Will Gerry Adams appear as a witness against Ivor Bell in his trial on charges of aiding and abetting the murder of Jean McConville?
That is the question that leaps out of a statement issued by Mr Adams yesterday that was critical of Boston College’s Belfast Oral History Project but in the process also apparently identified Ivor Bell as the mysterious interviewee known only as ‘Z’.
In the statement Adams says that Anthony McIntyre’s “interview with Ivor Bell”, along with other interviews with the late Brendan Hughes and Dolours Price, “formed the mainstay of my arrest last week.” Since Bell has not admitted to being ‘Z’ and the PSNI concede they must still positively identify this person, Adams’ statement could be of invaluable assistance to the prosecution.
Bell was arrested and charged in March in connection with the disappearance of Jean McConville, the widowed mother of ten abducted and shot dead by the IRA on foot of allegations that she was an informer. But in bail appearances the police admitted they could not yet positively identify Bell as interviewee ‘Z’, whose interview was handed over by Boston College to the US government acting on behalf of the PSNI.
It became clear that Bell had not admitted being ‘Z’ during questioning and that the PSNI would therefore have to prove that the two were one and the same before they could even mount a prosecution case against him.
The reason why the PSNI cannot yet positively identify Bell is that Boston College has lost the donor contracts for ‘Z’, which would have identified the interviewee in a document signed and dated for each interview.
Collection of the contracts was the job of Boston College librarian Bob O’Neill who was supposed to collect the contracts from Ireland and ferry them by hand to Boston for safekeeping. These were the only documents which identified the interviewees. But for reasons which have yet to be made clear, O’Neill misplaced ‘Z’s’ contracts as well as an unknown number of other contracts. These include the contract for Dolours Price.
Adams’ statement definitively refers to an interview with “Ivor Bell” which was presented to him for a response and since this appears to identify Bell as ‘Z’, two questions immediately arise.
The first is: did Adams identify Bell in his four days of interviews with the PSNI? The second: will Adams’ statement identifying Bell be admissable in court as evidence that ‘Z’ is in fact Ivor Bell?
This raises the intriguing and dramatic possibility that Gerry Adams, a former Belfast Commander of the IRA, will be called to testify against one of his closest friends and a senior colleague in the Belfast IRA. A number of reports have said that Bell was in fact Adams’ number two during the early 1970’s.
It would be a dramatic and unprecedented development which could place Adams, as far as many republicans are concerned, in the place which Sinn Fein is saying is now occupied by the Boston College interviewees, as “touts”, or informers.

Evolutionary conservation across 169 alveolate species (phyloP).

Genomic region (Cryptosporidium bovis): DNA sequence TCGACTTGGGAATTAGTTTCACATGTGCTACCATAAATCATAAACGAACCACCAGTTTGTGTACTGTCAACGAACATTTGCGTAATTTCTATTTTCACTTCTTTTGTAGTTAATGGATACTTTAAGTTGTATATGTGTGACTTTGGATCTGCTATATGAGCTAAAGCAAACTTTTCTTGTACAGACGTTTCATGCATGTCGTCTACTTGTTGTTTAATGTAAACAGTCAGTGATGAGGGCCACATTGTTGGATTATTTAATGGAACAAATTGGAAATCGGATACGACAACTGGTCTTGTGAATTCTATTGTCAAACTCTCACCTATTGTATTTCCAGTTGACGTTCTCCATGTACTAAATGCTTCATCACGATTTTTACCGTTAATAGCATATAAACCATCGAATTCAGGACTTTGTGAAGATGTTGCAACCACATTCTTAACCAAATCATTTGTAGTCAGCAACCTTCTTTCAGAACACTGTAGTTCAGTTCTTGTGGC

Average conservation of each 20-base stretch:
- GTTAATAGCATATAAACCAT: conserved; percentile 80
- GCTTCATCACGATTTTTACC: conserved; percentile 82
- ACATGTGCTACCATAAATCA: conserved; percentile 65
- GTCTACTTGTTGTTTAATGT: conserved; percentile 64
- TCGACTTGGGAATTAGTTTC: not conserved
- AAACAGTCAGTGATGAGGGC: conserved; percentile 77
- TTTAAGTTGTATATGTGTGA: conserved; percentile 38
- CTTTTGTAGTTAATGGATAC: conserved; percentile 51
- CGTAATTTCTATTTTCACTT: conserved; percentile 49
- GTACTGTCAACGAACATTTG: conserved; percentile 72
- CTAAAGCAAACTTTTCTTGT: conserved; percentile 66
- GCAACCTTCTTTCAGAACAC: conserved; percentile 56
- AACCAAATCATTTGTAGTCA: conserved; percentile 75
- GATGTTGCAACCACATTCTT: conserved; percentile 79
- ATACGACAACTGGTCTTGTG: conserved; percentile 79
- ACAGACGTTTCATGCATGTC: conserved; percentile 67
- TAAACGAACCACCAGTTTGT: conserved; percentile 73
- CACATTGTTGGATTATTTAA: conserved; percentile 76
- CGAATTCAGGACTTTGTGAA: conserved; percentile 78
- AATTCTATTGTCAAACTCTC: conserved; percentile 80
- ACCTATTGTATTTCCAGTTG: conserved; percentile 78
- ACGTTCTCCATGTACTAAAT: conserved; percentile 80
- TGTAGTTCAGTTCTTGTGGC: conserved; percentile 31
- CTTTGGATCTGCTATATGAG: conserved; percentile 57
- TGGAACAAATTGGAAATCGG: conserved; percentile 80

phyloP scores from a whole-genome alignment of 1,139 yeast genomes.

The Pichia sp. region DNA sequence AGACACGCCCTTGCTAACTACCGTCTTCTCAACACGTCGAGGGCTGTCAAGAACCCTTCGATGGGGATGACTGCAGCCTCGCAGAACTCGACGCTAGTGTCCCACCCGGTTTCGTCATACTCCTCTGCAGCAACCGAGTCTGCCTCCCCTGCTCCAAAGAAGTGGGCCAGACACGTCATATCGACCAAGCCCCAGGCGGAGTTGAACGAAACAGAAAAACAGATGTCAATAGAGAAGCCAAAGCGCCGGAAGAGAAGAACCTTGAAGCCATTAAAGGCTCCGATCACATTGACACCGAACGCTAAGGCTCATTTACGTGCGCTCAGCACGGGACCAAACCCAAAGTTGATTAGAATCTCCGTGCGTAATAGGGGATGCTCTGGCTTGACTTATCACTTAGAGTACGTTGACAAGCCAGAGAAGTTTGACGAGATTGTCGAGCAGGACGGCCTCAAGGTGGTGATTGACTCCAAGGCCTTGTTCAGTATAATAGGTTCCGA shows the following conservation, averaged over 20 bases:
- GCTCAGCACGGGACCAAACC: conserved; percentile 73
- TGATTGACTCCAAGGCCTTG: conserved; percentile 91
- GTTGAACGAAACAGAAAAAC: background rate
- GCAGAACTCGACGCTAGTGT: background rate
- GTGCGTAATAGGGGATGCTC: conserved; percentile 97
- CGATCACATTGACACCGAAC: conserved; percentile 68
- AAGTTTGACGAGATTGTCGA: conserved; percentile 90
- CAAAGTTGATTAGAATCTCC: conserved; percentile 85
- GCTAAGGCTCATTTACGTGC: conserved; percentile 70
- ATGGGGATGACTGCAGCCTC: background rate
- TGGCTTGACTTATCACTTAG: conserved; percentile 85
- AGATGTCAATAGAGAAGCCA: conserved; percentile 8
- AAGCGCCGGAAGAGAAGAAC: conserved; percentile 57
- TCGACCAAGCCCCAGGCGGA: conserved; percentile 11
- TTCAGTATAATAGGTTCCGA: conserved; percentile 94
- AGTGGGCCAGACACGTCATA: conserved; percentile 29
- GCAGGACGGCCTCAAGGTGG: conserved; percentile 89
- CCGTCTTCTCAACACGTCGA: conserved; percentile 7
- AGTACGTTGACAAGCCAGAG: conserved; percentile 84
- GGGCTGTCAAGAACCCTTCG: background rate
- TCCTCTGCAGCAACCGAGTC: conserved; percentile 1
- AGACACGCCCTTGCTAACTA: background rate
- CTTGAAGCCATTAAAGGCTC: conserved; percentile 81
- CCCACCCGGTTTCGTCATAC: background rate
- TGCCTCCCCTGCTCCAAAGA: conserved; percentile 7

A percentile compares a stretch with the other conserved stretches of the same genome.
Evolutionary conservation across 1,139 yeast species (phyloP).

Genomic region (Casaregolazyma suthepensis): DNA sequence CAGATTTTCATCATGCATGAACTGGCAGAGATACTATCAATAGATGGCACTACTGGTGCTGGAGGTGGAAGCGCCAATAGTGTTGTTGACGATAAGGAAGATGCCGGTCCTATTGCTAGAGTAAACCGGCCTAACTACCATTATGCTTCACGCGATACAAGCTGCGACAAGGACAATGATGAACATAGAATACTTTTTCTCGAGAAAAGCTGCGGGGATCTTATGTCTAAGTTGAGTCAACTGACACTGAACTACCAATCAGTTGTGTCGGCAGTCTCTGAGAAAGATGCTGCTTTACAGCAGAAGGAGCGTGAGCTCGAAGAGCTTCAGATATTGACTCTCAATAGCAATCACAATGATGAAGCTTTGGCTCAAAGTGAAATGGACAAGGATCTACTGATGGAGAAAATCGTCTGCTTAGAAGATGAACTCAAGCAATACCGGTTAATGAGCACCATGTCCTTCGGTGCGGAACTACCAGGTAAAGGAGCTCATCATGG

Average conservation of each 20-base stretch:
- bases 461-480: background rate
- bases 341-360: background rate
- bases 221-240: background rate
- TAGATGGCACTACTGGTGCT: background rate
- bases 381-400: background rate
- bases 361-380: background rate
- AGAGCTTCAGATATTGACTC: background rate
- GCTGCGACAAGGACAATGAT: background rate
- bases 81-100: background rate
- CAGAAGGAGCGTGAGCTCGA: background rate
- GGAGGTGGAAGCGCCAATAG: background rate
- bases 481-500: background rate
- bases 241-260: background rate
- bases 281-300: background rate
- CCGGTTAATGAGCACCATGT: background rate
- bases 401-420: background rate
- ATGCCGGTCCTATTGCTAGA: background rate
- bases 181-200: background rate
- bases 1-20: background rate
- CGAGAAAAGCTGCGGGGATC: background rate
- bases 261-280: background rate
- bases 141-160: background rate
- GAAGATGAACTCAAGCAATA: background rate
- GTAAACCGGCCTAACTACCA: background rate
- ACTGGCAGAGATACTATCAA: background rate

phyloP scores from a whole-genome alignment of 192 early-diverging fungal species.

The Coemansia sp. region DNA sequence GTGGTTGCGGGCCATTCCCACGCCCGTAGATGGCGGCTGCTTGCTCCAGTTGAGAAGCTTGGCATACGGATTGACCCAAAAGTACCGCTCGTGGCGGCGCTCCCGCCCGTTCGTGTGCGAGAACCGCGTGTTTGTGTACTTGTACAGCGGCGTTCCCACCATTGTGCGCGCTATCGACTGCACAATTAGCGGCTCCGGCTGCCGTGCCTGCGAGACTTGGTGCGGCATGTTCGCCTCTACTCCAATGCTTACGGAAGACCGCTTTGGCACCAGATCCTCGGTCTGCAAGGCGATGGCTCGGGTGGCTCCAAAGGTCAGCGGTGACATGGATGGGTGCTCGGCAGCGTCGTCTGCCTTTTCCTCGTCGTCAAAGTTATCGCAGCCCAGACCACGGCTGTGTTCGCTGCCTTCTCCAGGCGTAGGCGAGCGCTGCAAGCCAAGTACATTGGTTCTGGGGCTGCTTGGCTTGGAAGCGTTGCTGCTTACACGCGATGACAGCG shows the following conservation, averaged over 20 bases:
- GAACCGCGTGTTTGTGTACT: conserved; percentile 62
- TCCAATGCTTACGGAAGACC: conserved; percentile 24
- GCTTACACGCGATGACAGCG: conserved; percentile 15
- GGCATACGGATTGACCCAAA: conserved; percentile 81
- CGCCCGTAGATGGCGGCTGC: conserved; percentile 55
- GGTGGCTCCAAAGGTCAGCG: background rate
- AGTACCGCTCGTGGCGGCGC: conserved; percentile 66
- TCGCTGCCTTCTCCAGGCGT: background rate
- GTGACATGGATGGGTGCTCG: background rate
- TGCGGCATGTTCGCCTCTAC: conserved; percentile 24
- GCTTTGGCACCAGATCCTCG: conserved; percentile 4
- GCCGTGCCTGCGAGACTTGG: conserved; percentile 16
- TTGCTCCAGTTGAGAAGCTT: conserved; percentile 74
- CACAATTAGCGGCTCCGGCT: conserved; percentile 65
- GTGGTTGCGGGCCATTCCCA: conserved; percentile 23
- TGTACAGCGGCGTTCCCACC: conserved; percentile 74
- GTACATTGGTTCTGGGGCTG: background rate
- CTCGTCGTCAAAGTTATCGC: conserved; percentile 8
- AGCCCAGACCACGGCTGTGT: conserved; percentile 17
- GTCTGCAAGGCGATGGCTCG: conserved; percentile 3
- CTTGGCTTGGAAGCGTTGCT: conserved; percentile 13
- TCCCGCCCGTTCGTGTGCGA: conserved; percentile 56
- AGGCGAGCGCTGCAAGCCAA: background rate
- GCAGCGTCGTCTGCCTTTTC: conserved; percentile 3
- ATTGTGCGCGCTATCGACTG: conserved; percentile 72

Here is the full statement issued by Gerry Adams yesterday via 4ni.co.uk. The reference to Ivor Bell, which the PSNI and the prosecution service are likely to seize on, is in the penultimate paragraph:
“Everyone has the right to record their history but not at the expense of the lives of others.
“The Boston College Belfast Project was flawed from the beginning. It was conceived by Lord Paul Bew. He proposed Ed Moloney and Anthony McIntyre despite the fact that both individuals were extremely hostile to myself, Sinn Fein, the peace process and the political process.
“I was not and am not aware of any republican or member of Sinn Fein in support of the peace process who were approached by Anthony McIntyre to be interviewed. On the contrary, the individuals so far revealed as having participated are all hostile to Sinn Fein. On RTE last Sunday Anthony McIntyre was forced to concede that perhaps two out of the twenty-six people he interviewed were not anti-Sinn Fein.
“This flawed project was exposed when Ed Moloney chose to capitalise on the death of Brendan Hughes and write a book called, ‘Voices From The Grave’. No republicans, including myself, who were slandered in that book were offered the opportunity before publication to rebut the allegations made against them. Ed Moloney needs to explain that decision. He also needs to explain why, after the project officially closed, he returned to Ireland in 2011 and asked Dolours Price, whom he had currently described as mentally unwell and suffering from PTSD, to be interviewed on DVD, a DVD which he then lodged in the archive. It is that interview, Anthony McIntyre’s interview with the late Brendan Hughes and his interview with Ivor Bell, which formed the mainstay for my arrest last week.
“I welcome the end of the Boston Belfast Project, indicated by the College’s offer to now return the interviews to the interviewees before the securocrats who cannot live with the peace seek to seize the rest of the archive and do mischief.”